• Maria says:

      A group that just started recently has been holding virtual “coffee mornings” for expat (and quasi-expat) partners. I haven’t been able to make it yet, but I’m hearing lots of good feedback from others. The last session was all about what expat life does to relationships. You can check out the group on Facebook at https://www.facebook.com/groups/expatonlinecoffee/ and see if it’s something you’d be interested in. Sometimes just knowing someone out there understands what you’re going through can help you make it through the day. Hang in there!

  6. Peter says:


    Great article! I’m experiencing similar problems with. A colleague of mine at this moment. He and his family moved to Siingapore 3 weeks ago. Initially I told him to stay at home and help the family settle in. Kids are having a great time, joined the Dutch international school and already made friends. The husband is slowly starting to spend more time at work an his wife is left home alone. The other day she had a bit of a breakdown in the supermarket as she could not find what she was looking for. Although I’m not HR, frankly we don’t really have one, I’m taking up the responsibility of trying to help them get settled. Any advice? I’m already checking up on them regularly and giving them pointers on where to find what and what else to do….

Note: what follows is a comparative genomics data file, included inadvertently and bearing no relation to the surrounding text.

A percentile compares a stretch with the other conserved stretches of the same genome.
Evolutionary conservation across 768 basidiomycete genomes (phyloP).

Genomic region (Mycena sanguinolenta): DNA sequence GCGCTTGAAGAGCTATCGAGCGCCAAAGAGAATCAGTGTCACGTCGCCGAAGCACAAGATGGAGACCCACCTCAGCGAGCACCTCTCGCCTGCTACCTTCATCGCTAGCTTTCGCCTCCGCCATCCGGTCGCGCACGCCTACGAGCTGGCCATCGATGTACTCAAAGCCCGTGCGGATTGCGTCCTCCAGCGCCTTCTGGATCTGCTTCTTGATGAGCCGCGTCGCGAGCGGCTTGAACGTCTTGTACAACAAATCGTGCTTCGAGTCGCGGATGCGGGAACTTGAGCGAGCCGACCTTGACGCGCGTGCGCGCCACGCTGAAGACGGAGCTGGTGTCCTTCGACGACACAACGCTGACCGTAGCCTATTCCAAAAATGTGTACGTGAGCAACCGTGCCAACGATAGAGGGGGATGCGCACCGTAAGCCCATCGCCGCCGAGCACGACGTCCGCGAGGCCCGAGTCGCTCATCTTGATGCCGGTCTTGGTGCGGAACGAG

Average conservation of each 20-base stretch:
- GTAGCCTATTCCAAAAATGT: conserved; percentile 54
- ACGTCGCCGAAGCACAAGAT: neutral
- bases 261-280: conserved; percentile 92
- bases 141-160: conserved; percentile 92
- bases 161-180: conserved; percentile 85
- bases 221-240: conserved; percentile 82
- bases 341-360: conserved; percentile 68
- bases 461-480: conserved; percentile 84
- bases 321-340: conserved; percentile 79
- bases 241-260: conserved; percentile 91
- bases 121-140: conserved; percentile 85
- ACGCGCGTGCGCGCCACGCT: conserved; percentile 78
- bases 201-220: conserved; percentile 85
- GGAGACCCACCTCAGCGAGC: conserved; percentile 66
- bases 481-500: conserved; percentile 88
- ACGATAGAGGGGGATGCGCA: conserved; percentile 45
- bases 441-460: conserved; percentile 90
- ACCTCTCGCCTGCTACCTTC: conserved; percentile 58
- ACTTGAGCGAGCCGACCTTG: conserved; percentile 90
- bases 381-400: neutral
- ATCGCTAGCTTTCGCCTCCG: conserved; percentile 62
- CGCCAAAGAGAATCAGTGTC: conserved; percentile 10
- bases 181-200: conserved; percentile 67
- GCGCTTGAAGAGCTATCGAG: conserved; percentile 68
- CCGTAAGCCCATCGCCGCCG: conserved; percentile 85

• Maria says:

      It’s a sad story but not an uncommon one, unfortunately. The good thing is there’s a very large expat community in Singapore, full of people who know the ropes and understand what it’s like to be overwhelmed. I think her best bet would be to try making connections within the network. If the kids are at the Dutch school, that’s a perfect place to start — parents of kids at international schools are generally very welcoming of newcomers. Getting practical advice (or sometimes just knowing that someone gets what she’s going through) can go a long way toward making those first weeks easier.